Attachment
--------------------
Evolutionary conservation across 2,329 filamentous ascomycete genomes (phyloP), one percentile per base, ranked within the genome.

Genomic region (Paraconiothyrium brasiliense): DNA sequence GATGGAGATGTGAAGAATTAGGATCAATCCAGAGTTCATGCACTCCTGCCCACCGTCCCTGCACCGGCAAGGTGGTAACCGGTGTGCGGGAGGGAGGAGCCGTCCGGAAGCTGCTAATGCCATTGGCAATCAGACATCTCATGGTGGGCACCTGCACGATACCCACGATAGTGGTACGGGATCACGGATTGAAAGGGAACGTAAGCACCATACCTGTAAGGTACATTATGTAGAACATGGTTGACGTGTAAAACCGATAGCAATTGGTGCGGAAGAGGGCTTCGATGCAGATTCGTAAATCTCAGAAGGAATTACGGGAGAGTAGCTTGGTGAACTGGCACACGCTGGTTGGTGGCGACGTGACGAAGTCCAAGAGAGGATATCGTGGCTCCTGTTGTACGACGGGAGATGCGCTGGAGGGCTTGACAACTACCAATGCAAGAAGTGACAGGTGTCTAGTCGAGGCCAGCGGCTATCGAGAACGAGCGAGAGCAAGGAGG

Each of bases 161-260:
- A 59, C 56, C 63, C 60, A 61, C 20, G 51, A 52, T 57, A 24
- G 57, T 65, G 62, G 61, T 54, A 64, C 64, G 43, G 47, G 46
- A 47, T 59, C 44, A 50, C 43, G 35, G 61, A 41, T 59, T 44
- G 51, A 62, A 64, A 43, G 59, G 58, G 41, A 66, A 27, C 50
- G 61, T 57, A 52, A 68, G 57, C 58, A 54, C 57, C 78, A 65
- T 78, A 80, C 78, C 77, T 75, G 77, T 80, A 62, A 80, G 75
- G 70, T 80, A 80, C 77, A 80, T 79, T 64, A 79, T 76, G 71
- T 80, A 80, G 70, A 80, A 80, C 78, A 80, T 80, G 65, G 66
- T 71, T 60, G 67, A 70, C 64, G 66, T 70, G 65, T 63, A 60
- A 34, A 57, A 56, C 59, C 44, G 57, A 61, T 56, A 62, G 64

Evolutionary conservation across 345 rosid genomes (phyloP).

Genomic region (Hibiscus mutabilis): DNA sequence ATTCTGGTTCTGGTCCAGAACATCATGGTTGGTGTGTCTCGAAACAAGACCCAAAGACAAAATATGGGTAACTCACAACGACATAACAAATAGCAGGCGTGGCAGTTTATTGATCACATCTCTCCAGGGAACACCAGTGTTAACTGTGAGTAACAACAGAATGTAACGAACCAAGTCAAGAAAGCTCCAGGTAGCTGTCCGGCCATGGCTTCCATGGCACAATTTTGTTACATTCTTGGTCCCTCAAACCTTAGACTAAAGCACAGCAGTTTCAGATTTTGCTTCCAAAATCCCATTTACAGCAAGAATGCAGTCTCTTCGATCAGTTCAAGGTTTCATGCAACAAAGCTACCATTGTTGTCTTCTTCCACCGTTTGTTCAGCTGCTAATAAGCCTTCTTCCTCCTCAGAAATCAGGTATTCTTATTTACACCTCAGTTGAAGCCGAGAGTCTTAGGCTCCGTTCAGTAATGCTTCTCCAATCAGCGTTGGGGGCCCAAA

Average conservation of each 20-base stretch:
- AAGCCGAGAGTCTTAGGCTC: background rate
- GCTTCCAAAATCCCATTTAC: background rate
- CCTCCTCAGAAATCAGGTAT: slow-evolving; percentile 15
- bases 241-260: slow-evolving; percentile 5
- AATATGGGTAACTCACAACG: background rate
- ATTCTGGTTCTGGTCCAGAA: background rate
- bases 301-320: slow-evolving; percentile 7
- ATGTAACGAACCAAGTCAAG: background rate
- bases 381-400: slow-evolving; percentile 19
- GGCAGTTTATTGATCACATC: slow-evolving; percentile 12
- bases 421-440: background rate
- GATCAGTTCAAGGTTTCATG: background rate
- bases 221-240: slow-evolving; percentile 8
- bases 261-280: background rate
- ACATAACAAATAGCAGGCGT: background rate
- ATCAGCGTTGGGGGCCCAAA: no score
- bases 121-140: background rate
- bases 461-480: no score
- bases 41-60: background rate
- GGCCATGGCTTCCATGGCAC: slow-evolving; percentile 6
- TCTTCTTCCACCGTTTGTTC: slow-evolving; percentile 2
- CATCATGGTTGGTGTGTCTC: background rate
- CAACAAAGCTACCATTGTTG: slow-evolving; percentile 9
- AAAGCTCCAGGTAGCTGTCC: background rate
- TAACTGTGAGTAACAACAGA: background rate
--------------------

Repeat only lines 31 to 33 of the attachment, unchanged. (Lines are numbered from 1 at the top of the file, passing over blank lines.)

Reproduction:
- ACATAACAAATAGCAGGCGT: background rate
- ATCAGCGTTGGGGGCCCAAA: no score
- bases 121-140: background rate